[Top][All Lists]

[Date Prev][Date Next][Thread Prev][Thread Next][Date Index][Thread Index]

Re: "Why is emacs so square?"

From: Eli Zaretskii
Subject: Re: "Why is emacs so square?"
Date: Sat, 06 Jun 2020 09:35:40 +0300

> From: Tomas Hlavaty <tom@logand.com>
> Date: Fri, 05 Jun 2020 23:54:08 +0200
> Cc: emacs-devel@gnu.org
>       It seems that there is some code in Emacs dealing with unicode
>       fonts in order to generate postscript files.  Any pointers where
>       to start with this?

I think you should provide more details about the particular problem
you are trying to solve here, because I don't think I understand it.
Emacs generally knows only about fonts it uses for its own display,
and it needs to load the font before it can provide information about
it.  Whereas you seem to be talking about fonts to be used in the PDF
file, not in Emacs display.

>    b) After that, emacs-pdf will understand font metrics so it will be
>       possible to do layout.

I very much doubt you can do sensible layout in Lisp.  shr.el tries,
but the result is slow and incomplete -- and it does that with text
displayed by Emacs itself, whereas you are talking about something
more ambitious.

If you want to do layout for PDF, I think one way forward would be to
implement a pdfterm.c "terminal" for Emacs, which produces PDF like
the existing *term.c backends do for supported display types.

>    c) There are functions frame-width and frame-height.  Are there also
>       functions something like buffer-width and buffer-height and or a
>       way to compute x and y position relative to frame origin, which
>       would allow me to position images exactly in the buffer similar to
>       what w3m browser does?

Yes, there are, but they need a window to compute these metrics.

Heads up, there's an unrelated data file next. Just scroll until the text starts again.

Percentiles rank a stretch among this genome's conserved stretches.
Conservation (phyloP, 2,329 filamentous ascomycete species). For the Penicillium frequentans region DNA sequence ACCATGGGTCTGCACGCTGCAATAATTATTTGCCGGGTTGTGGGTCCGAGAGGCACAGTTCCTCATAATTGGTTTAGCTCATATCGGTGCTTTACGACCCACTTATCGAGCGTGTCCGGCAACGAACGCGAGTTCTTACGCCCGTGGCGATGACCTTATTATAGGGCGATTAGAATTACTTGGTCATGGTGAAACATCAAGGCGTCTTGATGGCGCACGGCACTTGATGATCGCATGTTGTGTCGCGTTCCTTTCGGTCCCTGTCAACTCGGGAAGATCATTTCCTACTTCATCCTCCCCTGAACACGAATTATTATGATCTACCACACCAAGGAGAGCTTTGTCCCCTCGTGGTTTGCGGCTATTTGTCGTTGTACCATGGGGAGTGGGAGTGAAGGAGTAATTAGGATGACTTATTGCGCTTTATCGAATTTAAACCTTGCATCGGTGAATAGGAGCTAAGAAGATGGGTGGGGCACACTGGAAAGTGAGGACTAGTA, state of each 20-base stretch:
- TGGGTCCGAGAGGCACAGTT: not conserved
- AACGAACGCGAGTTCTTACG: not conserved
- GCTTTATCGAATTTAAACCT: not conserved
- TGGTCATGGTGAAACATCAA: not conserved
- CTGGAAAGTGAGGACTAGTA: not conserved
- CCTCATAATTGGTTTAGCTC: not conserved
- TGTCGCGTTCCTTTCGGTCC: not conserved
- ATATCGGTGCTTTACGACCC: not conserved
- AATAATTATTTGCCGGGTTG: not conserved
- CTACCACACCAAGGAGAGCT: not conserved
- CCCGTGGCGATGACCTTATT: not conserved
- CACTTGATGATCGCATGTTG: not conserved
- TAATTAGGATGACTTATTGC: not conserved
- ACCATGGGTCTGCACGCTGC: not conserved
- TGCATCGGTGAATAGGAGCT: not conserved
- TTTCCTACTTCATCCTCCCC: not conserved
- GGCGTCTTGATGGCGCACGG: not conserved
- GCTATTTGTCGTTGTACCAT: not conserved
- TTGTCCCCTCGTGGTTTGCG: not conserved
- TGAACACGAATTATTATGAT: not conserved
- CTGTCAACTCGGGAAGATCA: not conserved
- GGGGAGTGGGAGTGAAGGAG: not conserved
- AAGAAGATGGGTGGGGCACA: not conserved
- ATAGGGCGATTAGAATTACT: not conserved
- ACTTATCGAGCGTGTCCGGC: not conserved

Without a live window, "buffer width" is meaningless, because buffer
text doesn't define the fonts (more generally, the typefaces) used for
displaying the text.  Only a window in which a buffer is displayed
provides enough typeface information to do these calculations.

> 4) Emacs is missing some kind of canvas, where things could be drawn and
>    which would handle pixel precise input.
>    For example, I would like to browse OpenStreetMap in Emacs.  I wrote
>    a console based OSM browser osmq
>    <https://logand.com/sw/osmq/log.html> and web-based OSM browser at
>    <https://osmq.eu/>.  I would prefer an Emacs based map browser.
>    However, I have not figured out how to lay out images in Emacs in a
>    grid and how to detect which image was clicked.  A bonus would be,
>    where exactly was clicked.  Any ideas what should I look into?

Emacs supports "hot spots" on images for this: a click on an image
returns information about pixel-resolution offset of the click from
the image origin.  I think that's what you want, although I'm not 100%

We also support displaying slices of images, in case that helps to
produce a smarter layout of images.

> It seems to me that these points are precondition for a WYSIWYG document
> editor feature in Emacs.

FWIW, I don't think these points are necessarily preconditions for
WYSIWYG features.  They are important and useful features, but a
WYSIWYG document editor should IMO start with something whose
beginning we have in enriched-mode.  That mode currently lacks the
ability of laying out text in variable-pitch typefaces, which I think
is the first extension of enriched-mode that should be worked on.
Followed by page layout and page breaks, intelligent sectioning
commands, etc. etc.  And yes, printing is also important, whether it
is done by producing PDF or PostScript or any other intermediate

reply via email to

[Prev in Thread] Current Thread [Next in Thread]